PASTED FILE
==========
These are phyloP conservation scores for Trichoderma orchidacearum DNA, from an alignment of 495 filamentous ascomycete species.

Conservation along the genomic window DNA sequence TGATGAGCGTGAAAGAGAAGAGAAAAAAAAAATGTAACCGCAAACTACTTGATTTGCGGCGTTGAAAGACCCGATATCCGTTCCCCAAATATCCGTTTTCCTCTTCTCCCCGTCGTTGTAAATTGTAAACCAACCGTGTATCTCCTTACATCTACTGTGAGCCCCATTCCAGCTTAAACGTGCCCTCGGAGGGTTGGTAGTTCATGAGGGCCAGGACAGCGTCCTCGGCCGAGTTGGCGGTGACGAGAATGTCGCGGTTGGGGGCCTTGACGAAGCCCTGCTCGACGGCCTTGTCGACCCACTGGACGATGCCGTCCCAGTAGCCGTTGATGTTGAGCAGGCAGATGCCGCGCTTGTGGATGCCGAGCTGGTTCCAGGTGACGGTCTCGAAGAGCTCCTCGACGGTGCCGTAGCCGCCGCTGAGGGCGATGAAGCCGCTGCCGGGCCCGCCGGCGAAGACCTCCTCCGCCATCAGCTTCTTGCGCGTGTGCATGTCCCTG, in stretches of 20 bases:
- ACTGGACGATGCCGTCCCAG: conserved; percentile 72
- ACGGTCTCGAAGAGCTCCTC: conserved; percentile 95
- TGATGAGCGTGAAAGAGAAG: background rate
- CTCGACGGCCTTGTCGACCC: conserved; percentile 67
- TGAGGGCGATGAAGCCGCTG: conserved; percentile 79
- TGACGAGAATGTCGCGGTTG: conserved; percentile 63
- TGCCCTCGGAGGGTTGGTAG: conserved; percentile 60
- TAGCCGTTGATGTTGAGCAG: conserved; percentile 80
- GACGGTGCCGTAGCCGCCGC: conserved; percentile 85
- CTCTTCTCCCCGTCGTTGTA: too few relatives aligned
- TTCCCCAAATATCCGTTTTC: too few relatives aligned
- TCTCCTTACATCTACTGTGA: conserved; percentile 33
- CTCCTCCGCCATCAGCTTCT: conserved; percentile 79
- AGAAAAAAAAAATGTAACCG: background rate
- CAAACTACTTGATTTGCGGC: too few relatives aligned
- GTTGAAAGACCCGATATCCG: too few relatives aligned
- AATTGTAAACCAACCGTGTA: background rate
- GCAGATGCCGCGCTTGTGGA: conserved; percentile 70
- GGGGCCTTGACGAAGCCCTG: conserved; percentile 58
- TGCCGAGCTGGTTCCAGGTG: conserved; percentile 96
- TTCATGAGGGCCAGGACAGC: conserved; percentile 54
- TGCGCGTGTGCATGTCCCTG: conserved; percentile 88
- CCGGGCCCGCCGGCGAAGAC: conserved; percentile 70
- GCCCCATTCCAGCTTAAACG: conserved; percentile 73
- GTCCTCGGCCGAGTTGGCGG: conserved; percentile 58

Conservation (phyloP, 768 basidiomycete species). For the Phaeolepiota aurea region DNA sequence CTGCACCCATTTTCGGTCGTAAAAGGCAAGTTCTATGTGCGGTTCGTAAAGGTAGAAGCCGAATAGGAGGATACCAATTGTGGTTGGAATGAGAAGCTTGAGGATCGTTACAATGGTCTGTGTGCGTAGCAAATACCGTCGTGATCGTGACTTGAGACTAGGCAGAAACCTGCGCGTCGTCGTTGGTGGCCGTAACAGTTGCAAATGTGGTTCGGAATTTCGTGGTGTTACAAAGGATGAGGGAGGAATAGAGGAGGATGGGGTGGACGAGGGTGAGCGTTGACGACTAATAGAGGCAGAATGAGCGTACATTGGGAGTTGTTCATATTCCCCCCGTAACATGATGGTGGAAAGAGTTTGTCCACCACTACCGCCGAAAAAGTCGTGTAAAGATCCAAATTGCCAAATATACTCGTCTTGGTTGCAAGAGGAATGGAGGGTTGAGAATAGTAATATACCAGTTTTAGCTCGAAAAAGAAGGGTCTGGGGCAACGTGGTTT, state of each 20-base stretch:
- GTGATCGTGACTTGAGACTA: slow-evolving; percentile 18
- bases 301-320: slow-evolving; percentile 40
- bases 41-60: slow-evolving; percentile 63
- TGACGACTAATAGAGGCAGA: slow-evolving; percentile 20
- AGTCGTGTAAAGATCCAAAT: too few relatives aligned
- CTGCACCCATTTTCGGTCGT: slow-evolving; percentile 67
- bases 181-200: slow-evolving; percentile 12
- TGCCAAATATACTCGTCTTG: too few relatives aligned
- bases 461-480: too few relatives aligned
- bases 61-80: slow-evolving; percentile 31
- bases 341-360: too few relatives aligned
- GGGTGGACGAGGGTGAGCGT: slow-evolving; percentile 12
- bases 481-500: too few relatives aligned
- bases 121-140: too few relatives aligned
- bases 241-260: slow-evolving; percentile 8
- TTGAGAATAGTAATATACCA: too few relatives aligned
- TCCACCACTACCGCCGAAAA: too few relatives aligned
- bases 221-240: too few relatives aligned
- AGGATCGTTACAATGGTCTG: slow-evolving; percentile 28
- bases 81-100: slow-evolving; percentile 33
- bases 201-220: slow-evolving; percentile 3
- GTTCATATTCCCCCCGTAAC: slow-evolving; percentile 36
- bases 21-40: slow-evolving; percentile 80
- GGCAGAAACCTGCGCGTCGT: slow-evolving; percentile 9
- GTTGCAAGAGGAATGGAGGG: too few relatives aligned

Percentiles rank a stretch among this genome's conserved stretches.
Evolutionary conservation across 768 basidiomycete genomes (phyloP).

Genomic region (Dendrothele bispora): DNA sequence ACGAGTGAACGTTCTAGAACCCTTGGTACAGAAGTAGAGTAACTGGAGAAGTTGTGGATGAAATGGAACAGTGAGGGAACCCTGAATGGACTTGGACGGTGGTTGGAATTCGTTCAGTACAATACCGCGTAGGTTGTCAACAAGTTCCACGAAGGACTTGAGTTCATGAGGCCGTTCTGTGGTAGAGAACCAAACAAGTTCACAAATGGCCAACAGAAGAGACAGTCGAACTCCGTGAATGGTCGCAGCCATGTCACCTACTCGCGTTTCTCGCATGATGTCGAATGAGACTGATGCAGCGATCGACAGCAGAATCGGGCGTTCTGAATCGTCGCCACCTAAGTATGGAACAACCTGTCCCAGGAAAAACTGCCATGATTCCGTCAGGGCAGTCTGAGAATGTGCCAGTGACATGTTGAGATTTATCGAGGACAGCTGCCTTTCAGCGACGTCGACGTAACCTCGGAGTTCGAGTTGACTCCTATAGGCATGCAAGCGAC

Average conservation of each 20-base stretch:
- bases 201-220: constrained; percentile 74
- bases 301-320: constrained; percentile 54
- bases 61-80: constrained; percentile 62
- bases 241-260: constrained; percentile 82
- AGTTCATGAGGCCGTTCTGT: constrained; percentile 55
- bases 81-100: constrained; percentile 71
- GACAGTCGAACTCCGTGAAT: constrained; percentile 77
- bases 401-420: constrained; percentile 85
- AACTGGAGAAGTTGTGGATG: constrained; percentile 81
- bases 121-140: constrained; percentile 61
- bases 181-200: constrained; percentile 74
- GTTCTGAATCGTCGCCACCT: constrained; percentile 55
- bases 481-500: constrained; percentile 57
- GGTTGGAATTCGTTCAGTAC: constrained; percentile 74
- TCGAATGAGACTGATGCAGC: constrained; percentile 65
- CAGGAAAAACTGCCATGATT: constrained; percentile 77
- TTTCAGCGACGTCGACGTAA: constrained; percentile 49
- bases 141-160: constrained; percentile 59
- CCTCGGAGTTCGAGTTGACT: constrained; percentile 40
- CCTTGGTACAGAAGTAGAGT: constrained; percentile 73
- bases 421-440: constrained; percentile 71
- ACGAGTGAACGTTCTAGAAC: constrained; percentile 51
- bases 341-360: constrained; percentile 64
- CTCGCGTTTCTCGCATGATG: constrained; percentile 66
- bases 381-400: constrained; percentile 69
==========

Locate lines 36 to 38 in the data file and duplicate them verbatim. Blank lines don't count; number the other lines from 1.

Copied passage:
- TGCCAAATATACTCGTCTTG: too few relatives aligned
- bases 461-480: too few relatives aligned
- bases 61-80: slow-evolving; percentile 31